Meanwhile, the strong Australian dollar is also encouraging Australians to travel overseas in record numbers. JPMorgan banking analyst Scott Manning, said: ”If mortgage rates approached their pre-financial crisis highs then first home owners will be committing about half of their post-tax income to interest servicing.”

Dual-income families increasingly seen as the norm

In a nationwide poll conducted by matchmaking firm Duo and Choi and Seoul National University in October/November 2009, 80.9% of men and 64.5% of women stated they would like a double-income family.

Duo CEO Kim Hye-jung said: “Those who did not think about continuing to work after marriage changed their minds as the economic situation worsened, but in doing so, they tend to forget about some of the very important realistic issues of married life. They need to think outside of stereotypical gender roles and treat their spouse as an equal partner.”

In Australia, consumers have had the same sentiments since the recession. According to The National Institute of Labour Studies, more women (59%) than men (41%) are completing university degrees in the country. Sonya Petkovic, 30, said being a full-time mum to two-year old daughter Tiana was not realistic. “My husband and I were looking for a home for about two years and we didn’t want to buy a flat,” she said.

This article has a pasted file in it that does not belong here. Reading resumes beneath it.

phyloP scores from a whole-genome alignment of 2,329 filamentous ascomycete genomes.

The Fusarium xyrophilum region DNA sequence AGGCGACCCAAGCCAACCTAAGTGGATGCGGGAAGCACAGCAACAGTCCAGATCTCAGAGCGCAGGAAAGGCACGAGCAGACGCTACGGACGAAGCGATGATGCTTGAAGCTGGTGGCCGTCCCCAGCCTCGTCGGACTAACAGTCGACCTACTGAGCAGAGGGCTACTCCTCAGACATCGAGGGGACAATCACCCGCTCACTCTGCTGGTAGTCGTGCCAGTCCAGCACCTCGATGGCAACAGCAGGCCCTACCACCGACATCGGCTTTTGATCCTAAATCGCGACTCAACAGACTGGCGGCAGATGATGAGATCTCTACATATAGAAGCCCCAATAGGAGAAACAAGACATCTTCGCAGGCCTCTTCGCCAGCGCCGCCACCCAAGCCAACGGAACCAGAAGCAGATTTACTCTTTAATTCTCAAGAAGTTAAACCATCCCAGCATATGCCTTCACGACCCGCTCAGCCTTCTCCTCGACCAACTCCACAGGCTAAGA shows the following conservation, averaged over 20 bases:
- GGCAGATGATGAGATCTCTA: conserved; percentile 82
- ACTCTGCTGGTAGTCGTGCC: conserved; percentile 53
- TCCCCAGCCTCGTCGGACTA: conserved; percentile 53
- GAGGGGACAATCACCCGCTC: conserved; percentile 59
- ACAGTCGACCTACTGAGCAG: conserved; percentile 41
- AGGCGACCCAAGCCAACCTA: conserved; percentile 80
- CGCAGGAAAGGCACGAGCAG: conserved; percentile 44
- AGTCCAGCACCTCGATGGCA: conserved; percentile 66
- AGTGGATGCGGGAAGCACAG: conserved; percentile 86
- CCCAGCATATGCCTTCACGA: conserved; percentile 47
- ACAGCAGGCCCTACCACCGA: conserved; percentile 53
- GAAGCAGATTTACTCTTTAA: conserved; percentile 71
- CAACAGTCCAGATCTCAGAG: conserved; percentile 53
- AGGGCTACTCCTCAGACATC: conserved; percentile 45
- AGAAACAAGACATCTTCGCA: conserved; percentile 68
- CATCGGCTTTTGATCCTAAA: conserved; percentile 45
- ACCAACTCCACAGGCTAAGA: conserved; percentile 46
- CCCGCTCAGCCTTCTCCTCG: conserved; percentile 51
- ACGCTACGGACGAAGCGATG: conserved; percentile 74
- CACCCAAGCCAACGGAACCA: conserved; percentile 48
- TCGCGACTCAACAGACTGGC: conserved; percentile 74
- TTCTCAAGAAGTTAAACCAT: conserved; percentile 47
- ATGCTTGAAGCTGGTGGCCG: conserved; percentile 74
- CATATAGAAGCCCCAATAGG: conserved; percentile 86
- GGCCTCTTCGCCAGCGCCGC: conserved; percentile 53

“So it takes two incomes to really afford a mortgage with interest rates climbing since the recovery of the economy. It’s inevitable that women will get back to work.”

Employed female population in South Korea and Australia: 2006-2010

Source: Euromonitor International from trade sources/national statistics Note: Data for 2010 is forecast.


Still reeling from the recent global financial crisis, consumers across the region will remain more resourceful and strategic when planning their purchases for meals, their wardrobe, their homes and personal care.

Low prices and sale items continue to dominate shopper decisions at stores, and consumers are increasingly collaborating with friends, family and neighbours to share information, split costs and divide bulk goods purchased at a lower cost.

Thom Blischok, President of ICI Consulting and Innovation firm, said, “Financial pressures have taught shoppers to give up favourite brands, buy smaller quantities of preferred items or postpone non-essential purchases for entertainment in order to save money for their most important needs.”

However, Chinese consumers are likely to continue to spend up, regardless of the global economic situation. The World Bank China Quarterly Review late last year pointed out that continued increases in government transfers are likely to support income growth among the Chinese population in 2010, including a 10% rise in pension commitments. Moreover, in much of 2009, households benefited from negative inflation, which boosted their purchasing power.